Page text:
“Welcome Home” states the strap line of the Burning Man official website. At first, I didn’t understand the significance of this statement. Camping in the Nevada desert with no running water or electricity is far from my usual concept of home. But living in this temporary city for a week, where participants make the art and festival come alive, and self-reliance and self- expression go hand in hand, you become part of this experimental community.
Here are four reasons I can’t wait to go back home.
To amaze my eyes
We reached the gates of Burning Man’s temporary Black Rock City at dusk, excited but very tired after traveling 2000 miles in 48 hours along the I-80 interstate from Chicago with not much sleep along the way.
People (burners) were going about their business. Some people were naked, some people were wearing tutus, cowboy hats, or bright coloured wigs, but everyone and everything was covered in dust.
Night and the pitch black of the desert fell. Bright neon lights twinkled in the distance. Small specks of colored lights flashed, flickered, and moved about the desert. Some grew larger, racing towards us and then disappeared in the darkness as burners whizzed past on bikes, decorated with illuminated wire and glow sticks.
Moving slowly across the desert were vehicles sculpted into dragons or spiders or pirate ships. The dragon had two levels and was packed full of burners dancing to the loud music blaring from within. Every so often, fire would blast from its iron mouth.
To be inspired
Black Rock City is built on a dried up desert lake bed and is large enough to be seen from space. Yet once all the burners have returned to what is referred to as “the default world” there will be no trace of the city left. Awe inspiring art and creativity is everywhere you look from the outrageous clothes adorned by burners to art vehicles and art installations dotted across the playa.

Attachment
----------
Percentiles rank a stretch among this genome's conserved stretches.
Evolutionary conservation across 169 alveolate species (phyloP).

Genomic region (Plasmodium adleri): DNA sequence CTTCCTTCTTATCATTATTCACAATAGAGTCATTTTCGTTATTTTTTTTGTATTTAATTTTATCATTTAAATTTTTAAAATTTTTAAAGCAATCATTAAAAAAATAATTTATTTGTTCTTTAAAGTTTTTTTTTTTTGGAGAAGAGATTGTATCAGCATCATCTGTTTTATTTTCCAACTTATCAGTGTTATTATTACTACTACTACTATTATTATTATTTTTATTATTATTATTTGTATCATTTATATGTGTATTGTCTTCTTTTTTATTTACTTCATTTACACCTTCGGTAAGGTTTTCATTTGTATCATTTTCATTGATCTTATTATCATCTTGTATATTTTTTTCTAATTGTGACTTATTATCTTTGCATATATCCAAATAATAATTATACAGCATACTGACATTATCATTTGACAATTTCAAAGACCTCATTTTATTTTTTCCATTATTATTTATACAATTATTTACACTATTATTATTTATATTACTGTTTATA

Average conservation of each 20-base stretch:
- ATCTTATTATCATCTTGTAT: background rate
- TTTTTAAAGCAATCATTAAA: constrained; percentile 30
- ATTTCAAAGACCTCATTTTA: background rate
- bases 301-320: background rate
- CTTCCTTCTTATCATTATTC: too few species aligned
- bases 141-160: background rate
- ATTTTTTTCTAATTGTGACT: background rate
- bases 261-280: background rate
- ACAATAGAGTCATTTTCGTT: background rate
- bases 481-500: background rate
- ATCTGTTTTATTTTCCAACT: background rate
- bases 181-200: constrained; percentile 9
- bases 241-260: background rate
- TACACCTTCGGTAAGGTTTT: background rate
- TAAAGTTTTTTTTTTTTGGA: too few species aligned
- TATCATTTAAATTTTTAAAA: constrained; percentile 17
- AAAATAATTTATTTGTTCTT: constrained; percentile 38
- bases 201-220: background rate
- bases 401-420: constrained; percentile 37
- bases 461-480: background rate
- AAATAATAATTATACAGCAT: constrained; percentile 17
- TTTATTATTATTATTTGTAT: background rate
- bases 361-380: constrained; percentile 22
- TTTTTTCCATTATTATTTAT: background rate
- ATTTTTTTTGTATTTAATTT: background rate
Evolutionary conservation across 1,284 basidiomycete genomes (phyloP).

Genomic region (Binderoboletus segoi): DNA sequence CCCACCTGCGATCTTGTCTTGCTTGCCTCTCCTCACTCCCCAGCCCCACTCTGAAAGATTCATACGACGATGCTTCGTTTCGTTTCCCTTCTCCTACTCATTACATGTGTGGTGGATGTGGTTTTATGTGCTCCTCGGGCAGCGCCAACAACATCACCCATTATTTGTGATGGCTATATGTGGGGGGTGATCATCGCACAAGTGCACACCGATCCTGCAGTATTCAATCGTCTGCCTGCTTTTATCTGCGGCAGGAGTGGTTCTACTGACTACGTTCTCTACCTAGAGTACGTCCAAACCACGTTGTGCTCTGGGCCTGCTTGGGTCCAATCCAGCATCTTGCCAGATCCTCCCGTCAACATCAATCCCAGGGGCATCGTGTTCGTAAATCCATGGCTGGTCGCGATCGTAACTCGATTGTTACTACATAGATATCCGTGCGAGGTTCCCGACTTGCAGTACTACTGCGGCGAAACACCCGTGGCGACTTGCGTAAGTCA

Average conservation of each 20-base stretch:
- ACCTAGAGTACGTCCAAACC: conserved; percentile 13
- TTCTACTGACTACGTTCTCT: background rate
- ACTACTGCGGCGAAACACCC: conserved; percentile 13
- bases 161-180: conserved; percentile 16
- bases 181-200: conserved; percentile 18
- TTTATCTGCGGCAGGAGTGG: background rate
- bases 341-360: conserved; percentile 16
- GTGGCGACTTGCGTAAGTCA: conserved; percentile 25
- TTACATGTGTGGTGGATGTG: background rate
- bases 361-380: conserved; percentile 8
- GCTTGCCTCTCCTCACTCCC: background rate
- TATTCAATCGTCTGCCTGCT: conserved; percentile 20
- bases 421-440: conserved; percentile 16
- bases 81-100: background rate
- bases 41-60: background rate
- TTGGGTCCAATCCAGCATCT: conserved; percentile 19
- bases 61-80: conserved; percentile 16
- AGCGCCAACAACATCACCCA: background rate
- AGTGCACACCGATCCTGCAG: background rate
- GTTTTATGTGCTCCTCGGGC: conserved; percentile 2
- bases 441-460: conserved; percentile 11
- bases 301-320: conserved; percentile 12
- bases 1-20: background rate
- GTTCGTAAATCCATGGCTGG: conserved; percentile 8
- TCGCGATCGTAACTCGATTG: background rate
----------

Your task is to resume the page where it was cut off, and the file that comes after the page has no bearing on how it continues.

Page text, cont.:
One morning, I decided to explore some of the art installations before the heat and crowds got too intense. Many burners were returning to their camps after a night of partying as I took my early morning stroll. I climbed the steps up to the top of the 99 foot tall wooden oil derrick at the installation known as Crude Awakening and looked down at the eight metal structures of humans adopting various prayer positions worshiping the oil derrick. Far below on the ground, burners were interacting with the structures and activating the different fire effects of each statue.
I looked out across the desert, taking in the size and complexity of the city. The semi-circular streets contained hundreds of theme camps, domes, tents, battered RVs, and converted buses all decorated in what would be bright colors had they not all been all coated with dust. Over 200 art installations were spread across the playa. I struggled to imagine how all this art, some of it of colossal size and complexity could be constructed in the desert. And it was even harder to realize that in just a few days, much of it would be burned to the ground and all evidence completely removed. A few evenings later I watched as a complicated pyrotechnic display culminated in the oil derrick being blown up, creating a giant mushroom cloud of fire 1000 feet high.